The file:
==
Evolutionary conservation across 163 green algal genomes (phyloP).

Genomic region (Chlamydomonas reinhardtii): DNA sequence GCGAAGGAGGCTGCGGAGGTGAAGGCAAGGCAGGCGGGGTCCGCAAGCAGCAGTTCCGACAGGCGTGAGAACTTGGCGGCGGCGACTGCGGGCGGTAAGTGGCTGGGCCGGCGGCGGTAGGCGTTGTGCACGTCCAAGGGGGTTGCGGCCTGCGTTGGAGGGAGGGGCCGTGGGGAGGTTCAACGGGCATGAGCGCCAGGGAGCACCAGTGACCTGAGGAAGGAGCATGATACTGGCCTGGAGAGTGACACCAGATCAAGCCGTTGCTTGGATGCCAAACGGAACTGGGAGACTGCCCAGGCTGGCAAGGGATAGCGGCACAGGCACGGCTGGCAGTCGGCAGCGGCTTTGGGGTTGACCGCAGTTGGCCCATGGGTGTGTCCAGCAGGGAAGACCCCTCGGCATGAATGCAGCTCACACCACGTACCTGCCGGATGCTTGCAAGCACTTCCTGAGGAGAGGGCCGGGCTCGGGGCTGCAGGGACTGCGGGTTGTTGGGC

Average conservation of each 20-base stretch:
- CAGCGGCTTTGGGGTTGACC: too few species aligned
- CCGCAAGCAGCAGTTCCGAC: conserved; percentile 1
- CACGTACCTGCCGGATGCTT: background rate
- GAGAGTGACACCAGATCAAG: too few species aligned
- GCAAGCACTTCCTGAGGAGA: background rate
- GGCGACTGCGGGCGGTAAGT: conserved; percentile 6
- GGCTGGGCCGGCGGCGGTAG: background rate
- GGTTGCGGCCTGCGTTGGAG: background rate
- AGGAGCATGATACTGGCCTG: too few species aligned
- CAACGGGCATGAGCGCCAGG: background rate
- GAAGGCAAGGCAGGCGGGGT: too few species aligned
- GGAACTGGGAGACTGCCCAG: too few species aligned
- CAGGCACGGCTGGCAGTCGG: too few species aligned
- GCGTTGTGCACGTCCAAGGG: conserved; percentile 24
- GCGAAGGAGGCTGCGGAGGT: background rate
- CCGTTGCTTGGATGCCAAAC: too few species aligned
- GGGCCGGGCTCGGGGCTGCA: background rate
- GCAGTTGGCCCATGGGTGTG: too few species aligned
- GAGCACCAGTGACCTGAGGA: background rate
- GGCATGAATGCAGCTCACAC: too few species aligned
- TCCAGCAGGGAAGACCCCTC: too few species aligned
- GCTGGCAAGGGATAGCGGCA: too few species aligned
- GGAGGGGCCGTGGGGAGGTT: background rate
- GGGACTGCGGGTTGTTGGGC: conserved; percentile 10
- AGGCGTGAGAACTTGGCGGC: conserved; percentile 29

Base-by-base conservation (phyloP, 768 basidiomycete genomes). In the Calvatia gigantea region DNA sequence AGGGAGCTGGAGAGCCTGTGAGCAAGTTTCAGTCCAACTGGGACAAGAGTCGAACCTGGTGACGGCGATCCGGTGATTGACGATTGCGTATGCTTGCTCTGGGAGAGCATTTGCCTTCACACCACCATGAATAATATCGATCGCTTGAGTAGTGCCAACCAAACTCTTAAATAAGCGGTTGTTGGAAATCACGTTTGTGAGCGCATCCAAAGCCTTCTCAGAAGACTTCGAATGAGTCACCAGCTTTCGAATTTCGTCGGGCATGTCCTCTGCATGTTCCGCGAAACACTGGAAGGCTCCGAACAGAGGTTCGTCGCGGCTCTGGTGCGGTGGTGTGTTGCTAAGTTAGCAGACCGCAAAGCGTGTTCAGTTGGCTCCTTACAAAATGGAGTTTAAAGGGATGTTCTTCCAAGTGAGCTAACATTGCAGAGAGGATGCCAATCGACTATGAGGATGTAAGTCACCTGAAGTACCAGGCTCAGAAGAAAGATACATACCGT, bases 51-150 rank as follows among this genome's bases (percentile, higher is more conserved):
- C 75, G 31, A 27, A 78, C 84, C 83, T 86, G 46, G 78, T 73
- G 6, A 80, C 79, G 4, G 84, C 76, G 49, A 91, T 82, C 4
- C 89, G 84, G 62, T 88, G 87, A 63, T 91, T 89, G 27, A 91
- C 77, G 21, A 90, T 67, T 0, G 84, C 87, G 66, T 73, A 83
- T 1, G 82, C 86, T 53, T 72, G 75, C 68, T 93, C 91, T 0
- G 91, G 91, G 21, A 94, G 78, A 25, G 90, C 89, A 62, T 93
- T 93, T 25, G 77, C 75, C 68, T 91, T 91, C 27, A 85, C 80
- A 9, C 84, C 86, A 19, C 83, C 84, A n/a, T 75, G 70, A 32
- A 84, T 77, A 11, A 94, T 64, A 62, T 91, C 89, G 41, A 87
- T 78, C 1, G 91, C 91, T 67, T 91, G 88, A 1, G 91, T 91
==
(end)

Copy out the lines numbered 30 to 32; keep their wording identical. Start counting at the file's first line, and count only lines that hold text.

- C 75, G 31, A 27, A 78, C 84, C 83, T 86, G 46, G 78, T 73
- G 6, A 80, C 79, G 4, G 84, C 76, G 49, A 91, T 82, C 4
- C 89, G 84, G 62, T 88, G 87, A 63, T 91, T 89, G 27, A 91